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  #1  
Old 08-14-2009
mutian mutian is offline
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mutian
Default Does TI really work for beginners esp. with weak kicks, weak abs, sinking feet, etc?

I have taken six TI classes and have been practicing for about two months and I am still sinking and cannot breathe well. I did make progress just not enough. My major probem is that I normally start gliding ok and when I roll to breathe 2 - 3 times I sink lower and lower in the water or become more sloped and finally have to stand up. My hips / kick are also low when I lie on my back and kick.

My coach pointed out my ab muscles are weak so I am going to exercise them (and other drills we designed). I asked a coworker who once held a master or youth record and can 'swim like walk" and he said I have to practice kicking - with kickboard until hurt. I showed him some TI demo and he said "oh that's basic I do that all the time". He is very muscular though.

I like TI way at first sight. But I wonder if any real beginners make it in the end and if so how long it took? What drills help the most? Is it only helpful for strong swimmers with some bad habits? Should I do the regular way first so I can at least swim?

I didn't learn swimming as a kid and have not been very active for years. I used to be very athletic and could pick up anything (other than swimming) just by playing it. I can swim breast stroke ok and my coach said I'm a natural breast stroker but sadly I was learning free style.
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  #2  
Old 08-14-2009
atreides atreides is offline
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Quote:
Originally Posted by mutian View Post
I have taken six TI classes and have been practicing for about two months and I am still sinking and cannot breathe well. I did make progress just not enough. My major probem is that I normally start gliding ok and when I roll to breathe 2 - 3 times I sink lower and lower in the water or become more sloped and finally have to stand up. My hips / kick are also low when I lie on my back and kick.
I started about a year ago with conventional lessons. When I was done I could swim one 25 meter length followed by near hypervintillation. They told me to use a kick board which I did and suffered the ignomy of barely moving it. A masters coach told me to wear fins which I did with some success. When I had those fins on, I could really move that kickboard. But then I tried to swim a 25 meters without them and succeeded accompanied with the usual hyperventillation. So I put the fins up and decided to do it the TI way.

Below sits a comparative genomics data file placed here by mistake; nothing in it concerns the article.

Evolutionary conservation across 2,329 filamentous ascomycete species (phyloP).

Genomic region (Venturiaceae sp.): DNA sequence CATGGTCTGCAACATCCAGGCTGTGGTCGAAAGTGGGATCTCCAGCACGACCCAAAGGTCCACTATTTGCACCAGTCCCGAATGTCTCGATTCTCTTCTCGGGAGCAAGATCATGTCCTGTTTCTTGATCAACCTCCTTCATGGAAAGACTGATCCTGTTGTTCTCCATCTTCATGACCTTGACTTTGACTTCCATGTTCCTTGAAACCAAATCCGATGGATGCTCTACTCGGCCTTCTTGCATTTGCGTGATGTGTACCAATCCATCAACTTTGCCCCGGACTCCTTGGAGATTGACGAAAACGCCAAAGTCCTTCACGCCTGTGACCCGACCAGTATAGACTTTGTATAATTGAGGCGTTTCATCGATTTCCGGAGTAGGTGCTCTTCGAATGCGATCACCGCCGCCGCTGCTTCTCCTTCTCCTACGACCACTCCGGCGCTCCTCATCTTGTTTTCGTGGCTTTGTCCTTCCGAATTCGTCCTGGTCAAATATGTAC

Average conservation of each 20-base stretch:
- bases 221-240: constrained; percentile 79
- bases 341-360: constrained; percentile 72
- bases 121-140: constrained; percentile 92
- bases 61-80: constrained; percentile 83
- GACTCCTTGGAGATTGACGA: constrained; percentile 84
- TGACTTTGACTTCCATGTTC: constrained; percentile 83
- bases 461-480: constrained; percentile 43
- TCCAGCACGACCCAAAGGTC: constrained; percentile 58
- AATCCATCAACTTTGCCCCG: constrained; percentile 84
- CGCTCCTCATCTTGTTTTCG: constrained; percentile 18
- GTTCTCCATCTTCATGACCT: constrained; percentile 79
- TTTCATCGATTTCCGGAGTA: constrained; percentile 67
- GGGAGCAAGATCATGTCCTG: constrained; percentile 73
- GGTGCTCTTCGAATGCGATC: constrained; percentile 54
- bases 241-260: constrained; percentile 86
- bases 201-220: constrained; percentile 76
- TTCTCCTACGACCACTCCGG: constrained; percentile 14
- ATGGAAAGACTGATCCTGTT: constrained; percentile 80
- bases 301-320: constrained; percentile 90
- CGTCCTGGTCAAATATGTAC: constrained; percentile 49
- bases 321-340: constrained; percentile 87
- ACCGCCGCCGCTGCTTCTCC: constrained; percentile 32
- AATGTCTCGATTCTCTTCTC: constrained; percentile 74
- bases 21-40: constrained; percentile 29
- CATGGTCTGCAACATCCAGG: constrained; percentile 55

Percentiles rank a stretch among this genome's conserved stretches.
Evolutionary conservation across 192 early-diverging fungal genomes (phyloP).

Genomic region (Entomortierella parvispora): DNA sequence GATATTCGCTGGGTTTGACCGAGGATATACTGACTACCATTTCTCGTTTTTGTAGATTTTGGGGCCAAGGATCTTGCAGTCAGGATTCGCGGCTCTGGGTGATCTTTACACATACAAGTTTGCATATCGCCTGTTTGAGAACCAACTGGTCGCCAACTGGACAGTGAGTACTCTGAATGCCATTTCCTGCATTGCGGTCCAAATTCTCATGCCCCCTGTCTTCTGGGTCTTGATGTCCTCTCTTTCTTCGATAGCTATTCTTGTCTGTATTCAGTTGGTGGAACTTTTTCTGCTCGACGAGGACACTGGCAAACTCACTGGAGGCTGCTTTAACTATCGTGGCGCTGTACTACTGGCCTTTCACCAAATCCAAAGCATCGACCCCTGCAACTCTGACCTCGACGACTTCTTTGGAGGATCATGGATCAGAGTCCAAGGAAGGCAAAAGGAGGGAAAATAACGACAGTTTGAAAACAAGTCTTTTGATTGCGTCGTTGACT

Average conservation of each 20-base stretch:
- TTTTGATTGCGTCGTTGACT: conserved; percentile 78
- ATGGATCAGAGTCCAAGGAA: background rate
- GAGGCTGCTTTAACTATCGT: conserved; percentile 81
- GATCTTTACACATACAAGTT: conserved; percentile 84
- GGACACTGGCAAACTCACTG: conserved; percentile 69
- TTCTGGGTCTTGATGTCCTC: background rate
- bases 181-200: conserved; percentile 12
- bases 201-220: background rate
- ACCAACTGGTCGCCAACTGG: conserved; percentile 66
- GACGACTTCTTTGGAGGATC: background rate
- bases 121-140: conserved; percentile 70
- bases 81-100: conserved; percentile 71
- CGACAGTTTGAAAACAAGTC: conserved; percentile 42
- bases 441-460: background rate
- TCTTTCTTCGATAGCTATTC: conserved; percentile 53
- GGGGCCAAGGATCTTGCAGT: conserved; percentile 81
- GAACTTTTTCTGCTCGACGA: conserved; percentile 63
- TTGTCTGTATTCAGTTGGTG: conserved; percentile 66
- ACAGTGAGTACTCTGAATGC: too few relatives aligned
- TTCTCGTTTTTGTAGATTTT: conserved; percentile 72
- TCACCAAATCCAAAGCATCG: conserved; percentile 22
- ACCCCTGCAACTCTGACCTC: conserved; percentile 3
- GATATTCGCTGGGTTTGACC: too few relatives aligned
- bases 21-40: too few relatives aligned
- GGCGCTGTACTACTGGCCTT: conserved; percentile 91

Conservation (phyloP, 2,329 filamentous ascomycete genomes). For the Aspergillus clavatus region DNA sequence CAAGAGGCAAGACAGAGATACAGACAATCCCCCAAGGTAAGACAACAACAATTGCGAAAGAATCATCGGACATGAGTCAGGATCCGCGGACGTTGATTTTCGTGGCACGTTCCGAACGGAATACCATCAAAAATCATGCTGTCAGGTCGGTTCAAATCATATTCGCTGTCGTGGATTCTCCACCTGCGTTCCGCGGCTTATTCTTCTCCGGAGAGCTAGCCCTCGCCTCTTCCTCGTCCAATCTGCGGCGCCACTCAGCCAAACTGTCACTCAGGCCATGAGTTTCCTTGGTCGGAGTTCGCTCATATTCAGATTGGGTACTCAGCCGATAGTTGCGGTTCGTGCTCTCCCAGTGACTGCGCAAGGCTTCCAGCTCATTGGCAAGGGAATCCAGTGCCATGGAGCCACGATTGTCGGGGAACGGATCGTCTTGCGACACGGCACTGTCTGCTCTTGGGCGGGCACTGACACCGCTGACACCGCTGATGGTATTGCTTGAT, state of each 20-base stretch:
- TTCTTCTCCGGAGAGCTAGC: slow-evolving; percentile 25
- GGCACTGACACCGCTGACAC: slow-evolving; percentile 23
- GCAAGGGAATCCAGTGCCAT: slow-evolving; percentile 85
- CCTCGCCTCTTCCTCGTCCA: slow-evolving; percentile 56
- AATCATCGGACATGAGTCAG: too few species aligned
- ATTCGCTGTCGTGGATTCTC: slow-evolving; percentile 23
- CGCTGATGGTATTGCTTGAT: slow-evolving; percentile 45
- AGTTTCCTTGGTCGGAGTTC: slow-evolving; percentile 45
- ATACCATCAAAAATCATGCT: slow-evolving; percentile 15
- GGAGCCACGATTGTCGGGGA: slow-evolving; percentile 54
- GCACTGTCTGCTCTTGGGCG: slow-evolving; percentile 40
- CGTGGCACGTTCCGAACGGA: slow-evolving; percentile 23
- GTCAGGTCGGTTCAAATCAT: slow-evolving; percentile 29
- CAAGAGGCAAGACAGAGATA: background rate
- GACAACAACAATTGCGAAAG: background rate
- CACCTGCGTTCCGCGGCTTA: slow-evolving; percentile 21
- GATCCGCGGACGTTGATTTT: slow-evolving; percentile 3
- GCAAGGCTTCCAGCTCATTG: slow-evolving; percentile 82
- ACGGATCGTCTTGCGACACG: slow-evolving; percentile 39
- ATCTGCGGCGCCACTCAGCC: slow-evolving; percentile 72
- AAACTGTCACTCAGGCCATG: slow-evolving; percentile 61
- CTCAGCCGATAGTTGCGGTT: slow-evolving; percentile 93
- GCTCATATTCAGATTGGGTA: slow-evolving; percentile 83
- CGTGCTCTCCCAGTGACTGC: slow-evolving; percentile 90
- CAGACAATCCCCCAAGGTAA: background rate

The TI emphasis on efficiency really helped out. I was able to slow my stroke down and glide in streamline. I developed a two beat scissor kick which allowed me to start making 25 meter lengths more easily. I have recently added a legitimate 2BK and I believe I have found a more efficient hip drive based on the abs not the lower back muscles. So unless your coach is talking about your hip rotation, I'm not sure about the abs comment. I'm still not good breathing. In fact that is the one thing that is holding me back. But I (being optimistic) feel like I'm on the verge of solving that.

Bottom line, I think my progress has been made in little increments. My work outs generally involve swimming 250-300 meters. That's not much but here lately I think its about to become more. I've unloaded my arms with hip drive and I feel so much better now. At your stage of the game, I was a mess. I would swim 2/3's or 3/4's of the way down and standup to catch my breath. Then I was finish the length and come back. If I made one 25 length during a workout, it was a major victory.

One of the keys to swimming is becomming progressively more relaxed in the water. That takes time in the water. You have taken the lessons and you have the drills. Forget about the kickboard and do your TI drills. The superman glide has been invaluable to me in establishing a baseline comfort zone. It sounds like your sinking is from bad posture. So the superman drill will be perfect for you. The main thing is you have to keep after it. Things will enventually start clicking and you will have your share of "Aha" moments. See where you are in a year. Maybe I'll being doing 1500 meter workouts by this time next year. But if I'm not, that's alright. I get there the year after. You will to.
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  #3  
Old 08-14-2009
naj naj is offline
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Quote:
Originally Posted by mutian View Post
I have taken six TI classes and have been practicing for about two months and I am still sinking and cannot breathe well. I did make progress just not enough. My major probem is that I normally start gliding ok and when I roll to breathe 2 - 3 times I sink lower and lower in the water or become more sloped and finally have to stand up. My hips / kick are also low when I lie on my back and kick.

My coach pointed out my ab muscles are weak so I am going to exercise them (and other drills we designed). I asked a coworker who once held a master or youth record and can 'swim like walk" and he said I have to practice kicking - with kickboard until hurt. I showed him some TI demo and he said "oh that's basic I do that all the time". He is very muscular though.

I like TI way at first sight. But I wonder if any real beginners make it in the end and if so how long it took? What drills help the most? Is it only helpful for strong swimmers with some bad habits? Should I do the regular way first so I can at least swim?